In the course of the years, moments which demonstrate more than words the special link between the squad and Vallekas have not been in short supply. On the 29th September 2010, the club decided to participate in the general strike called by the CCOO and UGT trade unions against the Zapatero government’s labour reform, the only Spanish firm to make such a decision: the training pitches were closed, just as were the social club and official stadium shop, in a sign of solidarity with the workers of the area. The next day the Bukaneros were able to comment with satisfaction that gestures of that sort rendered Rayo a true pride of the working class.
Four years later, coach Paco Jémez made himself the spokesperson for the solidarity campaign to support a lively 85-year-old supporter, Carmen Martínez Ayuso, that had lost the house in which she had lived for fifty years (granted as collateral for a loan that her son, unfortunately, had failed to pay back). The donations of players, members of the technical staff and fans, added to the €5 donated by the club for each ticket sold for the match between Rayo and Sevilla of December 7th 2014, meant that Ms. Martínez Ayuso received a check for more than €20,000 on the 23rd January 2015. But it doesn’t finish there: Carmen showed immediately what Rayo fans are made of, donating half the figure to the children of Wilfred Agbonavbare (historical club goalkeeper, seriously ill and in difficult economic conditions) so that they could come to see him from Nigeria before it was too late. Unfortunately, ‘Willy’ died on 27th January without his children being able to arrive in time, but Carmen’s gesture (and, consequently, all of the hinchada rayista) remains.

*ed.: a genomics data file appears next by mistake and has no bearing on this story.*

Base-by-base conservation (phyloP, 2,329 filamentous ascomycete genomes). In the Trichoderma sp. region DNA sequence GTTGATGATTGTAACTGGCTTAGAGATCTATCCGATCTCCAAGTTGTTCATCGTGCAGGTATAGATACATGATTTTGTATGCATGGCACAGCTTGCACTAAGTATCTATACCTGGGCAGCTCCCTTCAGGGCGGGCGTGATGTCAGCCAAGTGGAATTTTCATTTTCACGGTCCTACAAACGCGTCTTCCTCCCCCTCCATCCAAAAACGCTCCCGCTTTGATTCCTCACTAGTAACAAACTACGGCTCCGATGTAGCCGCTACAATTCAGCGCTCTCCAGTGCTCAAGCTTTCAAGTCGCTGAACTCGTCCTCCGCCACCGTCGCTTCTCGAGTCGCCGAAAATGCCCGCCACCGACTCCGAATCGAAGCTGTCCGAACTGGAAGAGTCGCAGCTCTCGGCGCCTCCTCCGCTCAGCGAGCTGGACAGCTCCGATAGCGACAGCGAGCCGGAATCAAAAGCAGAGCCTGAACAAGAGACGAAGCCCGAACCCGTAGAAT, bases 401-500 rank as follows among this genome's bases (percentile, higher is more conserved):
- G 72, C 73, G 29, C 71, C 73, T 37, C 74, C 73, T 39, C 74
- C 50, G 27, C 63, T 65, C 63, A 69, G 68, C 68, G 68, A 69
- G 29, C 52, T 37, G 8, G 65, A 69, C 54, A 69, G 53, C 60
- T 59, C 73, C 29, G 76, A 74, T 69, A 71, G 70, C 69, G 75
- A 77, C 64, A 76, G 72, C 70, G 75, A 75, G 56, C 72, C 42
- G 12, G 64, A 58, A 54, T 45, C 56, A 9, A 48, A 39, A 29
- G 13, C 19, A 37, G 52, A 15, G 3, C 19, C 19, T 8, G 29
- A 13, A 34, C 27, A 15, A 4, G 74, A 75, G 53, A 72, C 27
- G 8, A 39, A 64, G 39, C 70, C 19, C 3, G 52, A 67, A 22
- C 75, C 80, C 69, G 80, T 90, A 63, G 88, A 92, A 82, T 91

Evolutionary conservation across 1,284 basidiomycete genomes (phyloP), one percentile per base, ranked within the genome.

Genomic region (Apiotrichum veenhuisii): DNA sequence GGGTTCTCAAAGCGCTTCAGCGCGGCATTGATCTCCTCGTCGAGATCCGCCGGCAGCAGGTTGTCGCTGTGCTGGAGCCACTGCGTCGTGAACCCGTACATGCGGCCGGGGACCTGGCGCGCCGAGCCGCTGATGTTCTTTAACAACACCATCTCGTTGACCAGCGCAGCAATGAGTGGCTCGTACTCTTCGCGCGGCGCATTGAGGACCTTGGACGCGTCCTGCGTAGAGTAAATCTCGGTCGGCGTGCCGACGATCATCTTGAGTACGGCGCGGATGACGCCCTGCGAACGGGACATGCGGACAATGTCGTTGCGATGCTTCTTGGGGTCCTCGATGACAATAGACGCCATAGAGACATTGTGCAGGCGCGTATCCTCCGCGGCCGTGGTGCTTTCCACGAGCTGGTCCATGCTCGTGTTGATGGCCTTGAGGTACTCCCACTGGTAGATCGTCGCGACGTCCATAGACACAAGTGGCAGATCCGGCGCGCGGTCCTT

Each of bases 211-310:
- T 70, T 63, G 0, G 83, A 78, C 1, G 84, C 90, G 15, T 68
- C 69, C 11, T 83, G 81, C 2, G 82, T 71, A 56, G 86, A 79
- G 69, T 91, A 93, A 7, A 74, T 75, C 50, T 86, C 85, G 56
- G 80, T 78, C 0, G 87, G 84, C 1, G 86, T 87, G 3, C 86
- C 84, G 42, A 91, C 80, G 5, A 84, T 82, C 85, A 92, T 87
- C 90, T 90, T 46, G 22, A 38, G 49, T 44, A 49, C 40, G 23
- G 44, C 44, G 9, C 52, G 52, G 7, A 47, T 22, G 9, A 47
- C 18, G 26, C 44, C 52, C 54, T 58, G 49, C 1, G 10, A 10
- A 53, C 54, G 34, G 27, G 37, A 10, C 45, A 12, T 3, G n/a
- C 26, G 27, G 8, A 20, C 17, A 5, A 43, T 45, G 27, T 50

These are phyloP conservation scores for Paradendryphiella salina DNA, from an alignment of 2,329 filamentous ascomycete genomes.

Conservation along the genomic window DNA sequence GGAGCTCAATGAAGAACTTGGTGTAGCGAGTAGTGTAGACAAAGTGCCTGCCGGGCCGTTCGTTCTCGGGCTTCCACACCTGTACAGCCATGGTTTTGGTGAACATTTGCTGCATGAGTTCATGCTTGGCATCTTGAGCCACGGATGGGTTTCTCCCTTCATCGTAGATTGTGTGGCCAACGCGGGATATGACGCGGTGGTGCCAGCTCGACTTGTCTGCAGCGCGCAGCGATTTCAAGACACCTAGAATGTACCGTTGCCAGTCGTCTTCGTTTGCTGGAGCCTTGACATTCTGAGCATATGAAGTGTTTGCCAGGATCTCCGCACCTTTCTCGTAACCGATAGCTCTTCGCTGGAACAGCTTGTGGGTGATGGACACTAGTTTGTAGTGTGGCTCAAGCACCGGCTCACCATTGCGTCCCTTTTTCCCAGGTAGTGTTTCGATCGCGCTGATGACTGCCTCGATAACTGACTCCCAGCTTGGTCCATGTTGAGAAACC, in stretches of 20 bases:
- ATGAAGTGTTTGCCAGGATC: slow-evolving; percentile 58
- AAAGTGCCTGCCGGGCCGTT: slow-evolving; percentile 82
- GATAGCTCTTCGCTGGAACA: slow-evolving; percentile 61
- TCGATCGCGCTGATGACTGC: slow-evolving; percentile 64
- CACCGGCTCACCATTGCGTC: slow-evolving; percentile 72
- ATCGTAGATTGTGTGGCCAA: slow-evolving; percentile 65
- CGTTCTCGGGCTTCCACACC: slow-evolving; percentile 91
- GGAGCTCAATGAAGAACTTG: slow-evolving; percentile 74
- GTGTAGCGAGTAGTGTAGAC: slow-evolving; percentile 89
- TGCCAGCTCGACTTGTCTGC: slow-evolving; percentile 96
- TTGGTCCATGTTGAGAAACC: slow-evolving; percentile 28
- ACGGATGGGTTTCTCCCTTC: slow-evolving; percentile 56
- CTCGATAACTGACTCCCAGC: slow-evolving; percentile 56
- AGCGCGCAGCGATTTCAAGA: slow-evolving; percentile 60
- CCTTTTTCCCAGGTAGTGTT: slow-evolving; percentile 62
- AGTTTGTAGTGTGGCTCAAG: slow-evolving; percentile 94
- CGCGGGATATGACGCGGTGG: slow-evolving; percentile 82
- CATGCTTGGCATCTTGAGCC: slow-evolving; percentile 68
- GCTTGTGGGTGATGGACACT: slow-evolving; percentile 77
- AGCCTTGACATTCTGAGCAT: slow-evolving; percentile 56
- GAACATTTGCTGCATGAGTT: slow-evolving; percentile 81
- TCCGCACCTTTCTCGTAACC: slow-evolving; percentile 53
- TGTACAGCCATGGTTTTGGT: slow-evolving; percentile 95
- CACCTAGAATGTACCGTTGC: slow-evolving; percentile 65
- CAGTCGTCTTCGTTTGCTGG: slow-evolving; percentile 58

Recently, the club from Vallekas has returned to the spotlight in relation to the non-acquisition of Roman Zozulya. In this latest episode, the Ukrainian footballer for Real Betis, was loaned to Rayo during the January transfer window but was forced to pack up and go back to Seville after the vibrant protest of the entire neighbourhood. The reason? The explicit sympathies of Zozulya for the neo-Nazis of the Azov Battalion, for the far-right ultras of Dnipro (his former team) and for various icons of Ukrainian fascism. Shouting ‘Zozulya Not Welcome’, the Bukaneros, followed as always by the so-called ‘normal’ fans, they said no to the purchase of the player, justifying their stance with ample and well-documented research after the media claimed that their refusal was due to a misunderstanding of the symbol on his shirt upon his arrival in Spain, an abstract form of Ukraine’s trident mistakenly interpreted by some as a neo-fascist emblem.
Fans have made it clear that the t-shirt is the least of their issues, inviting newspapers and TV to look at the evidence of Zozulya’s closeness to the Azov Battalion: wasted effort, of course. The fans, however, have a clear conscience, as opposed to the hacks that have bent over backwards in recent weeks to portray Vallekas as a den of intolerant idiots. The truth, in any case, is available to whoever wants to see it. And once again, Rayo has lived up to its history: pequeño en lo deportivo, grande en sus valores, que viva el Rayo de la clase obrera!
Translated from Minutto Settantotto.